RENEE MONTAGNE, HOST:
The 2016 Nobel Prize in Physiology or Medicine was announced this morning in Stockholm. The Nobel assembly at the Karolinska Institute announced a Japanese scientist as the sole winner this year. NPR health correspondent Rob Stein joins us now to talk about the award-winning research. Good morning.
ROB STEIN, BYLINE: Good morning, Renee.
MONTAGNE: Who is the winner?
STEIN: His name is Yoshinori Ohsumi. He's 71 years old, and he's now at the Tokyo Institute of Technology.
MONTAGNE: And he won for his work in two basic cell biology, I gather. But what exactly did he do?
STEIN: The Nobel Assembly says he discovered and explained a process that most people probably have never heard of, but is really important. It's called a autophagy. The term comes from the Greek words for self-eating. That's because it's a basic process that our cells use to break down and reuse parts of themselves to function. It's crucial for allowing cells to work properly.
MONTAGNE: So can - cells consuming themselves. How did he do this exactly?
STEIN: So scientists knew about this process since the 1960s, but it was very difficult to study. What Ohsumi did was what the Assembly is calling a brilliant series of experiments in the 1990s. He used baker's yeast to identify key genes, genes that are essential for autophagy. The Nobel Assembly says this was a major breakthrough. It enabled him to decipher the complex series of chemical signals and events involved in this process. He then went on to show that similar sophisticated machinery is used in our own cells.
The Assembly says this work led to a new understanding for how cells recycle their contents.
MONTAGNE: All of which sounds quite important.
STEIN: Yeah, yeah. I mean, this is a fundamental process that cells need to survive, so it's involved in all sorts of things our bodies need to function properly. This is the process our cells use to generate, you know, fuel for energy and building blocks to keep themselves working right. So, for example, this is the process that cells use when the body is starving or subjected to other kinds of stress.
MONTAGNE: And also does it have to do with diseases?
STEIN: Oh, absolutely. Cells use this process to fight off infections with bacteria and viruses. It also contributes to embryonic development, and it's considered a crucial part of the aging process. And when this process gets, you know, kind of messed up somehow, scientists believe it can lead to a long list of diseases - you know, Parkinson's disease, type 2 diabetes, maybe Alzheimer's. And when the genes involved in autophagy get mutated somehow, that can cause genetic disorders, and disturbances in the underlying machinery of autophagy is believed to play a role in cancer.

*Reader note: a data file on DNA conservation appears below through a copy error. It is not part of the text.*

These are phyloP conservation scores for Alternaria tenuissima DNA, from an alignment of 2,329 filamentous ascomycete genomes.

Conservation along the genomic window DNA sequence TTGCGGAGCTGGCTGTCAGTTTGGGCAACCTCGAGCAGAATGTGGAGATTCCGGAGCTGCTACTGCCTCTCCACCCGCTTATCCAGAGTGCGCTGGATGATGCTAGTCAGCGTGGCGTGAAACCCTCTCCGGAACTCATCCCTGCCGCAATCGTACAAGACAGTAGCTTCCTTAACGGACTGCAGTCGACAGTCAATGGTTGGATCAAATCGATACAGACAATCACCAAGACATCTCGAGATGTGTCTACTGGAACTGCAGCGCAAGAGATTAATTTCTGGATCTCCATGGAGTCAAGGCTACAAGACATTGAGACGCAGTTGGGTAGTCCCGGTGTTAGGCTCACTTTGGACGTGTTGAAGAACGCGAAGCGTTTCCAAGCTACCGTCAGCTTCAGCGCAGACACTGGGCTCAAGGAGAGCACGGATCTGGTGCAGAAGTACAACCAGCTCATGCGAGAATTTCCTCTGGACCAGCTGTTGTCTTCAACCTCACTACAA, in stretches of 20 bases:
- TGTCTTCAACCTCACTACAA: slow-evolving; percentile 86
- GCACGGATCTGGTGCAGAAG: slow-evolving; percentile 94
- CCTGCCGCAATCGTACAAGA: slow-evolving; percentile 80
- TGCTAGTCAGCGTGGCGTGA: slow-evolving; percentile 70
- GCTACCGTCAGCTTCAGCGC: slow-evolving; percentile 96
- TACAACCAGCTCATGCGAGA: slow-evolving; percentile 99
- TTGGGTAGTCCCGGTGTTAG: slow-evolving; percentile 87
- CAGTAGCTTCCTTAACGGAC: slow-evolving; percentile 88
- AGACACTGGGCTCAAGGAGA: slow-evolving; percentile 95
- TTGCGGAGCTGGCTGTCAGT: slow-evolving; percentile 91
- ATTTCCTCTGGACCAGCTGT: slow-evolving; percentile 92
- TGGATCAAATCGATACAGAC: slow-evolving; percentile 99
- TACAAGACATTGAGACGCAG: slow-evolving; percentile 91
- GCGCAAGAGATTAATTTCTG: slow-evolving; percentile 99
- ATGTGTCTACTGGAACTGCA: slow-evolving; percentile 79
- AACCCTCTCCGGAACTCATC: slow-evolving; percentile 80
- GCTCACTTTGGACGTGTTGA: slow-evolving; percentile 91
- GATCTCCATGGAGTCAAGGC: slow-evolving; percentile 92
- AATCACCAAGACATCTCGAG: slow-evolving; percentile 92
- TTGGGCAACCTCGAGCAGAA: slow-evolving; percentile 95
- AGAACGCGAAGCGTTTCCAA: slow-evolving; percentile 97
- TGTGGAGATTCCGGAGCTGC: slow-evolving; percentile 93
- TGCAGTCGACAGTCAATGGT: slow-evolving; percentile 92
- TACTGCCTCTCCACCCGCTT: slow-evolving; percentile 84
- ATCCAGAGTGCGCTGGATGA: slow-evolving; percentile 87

MONTAGNE: So could this research also then lead to new treatments?
STEIN: Well, the Nobel Assembly says, yes, there's a lot of really intense research going on right now to try to develop drugs that can target different aspects of this process in all the diseases that I mentioned.
MONTAGNE: Now, did he do all of this - well, he did all of this by himself. How unusual is that?
STEIN: Well, you know, it's not all that unusual for a single scientist to win the Nobel Prize. I mean, it does happen. About a third of the Nobel Prizes in physiology or medicine have gone to a single scientist, about a third are split between two scientists and a third are split by three. The good news for Ohsumi is that he doesn't have to share the prize with anyone. It's worth about $930,000.
MONTAGNE: Yeah, not bad. Well, OK, this is the first Nobel Prize being awarded this week. What comes next?
STEIN: Well, tomorrow is the prize for chemistry. Physics is Wednesday. The Peace Prize comes Friday. Economics and literature are next week.
MONTAGNE: NPR health correspondent Rob Stein. Thanks very much.
STEIN: Oh, sure. Nice to be here.
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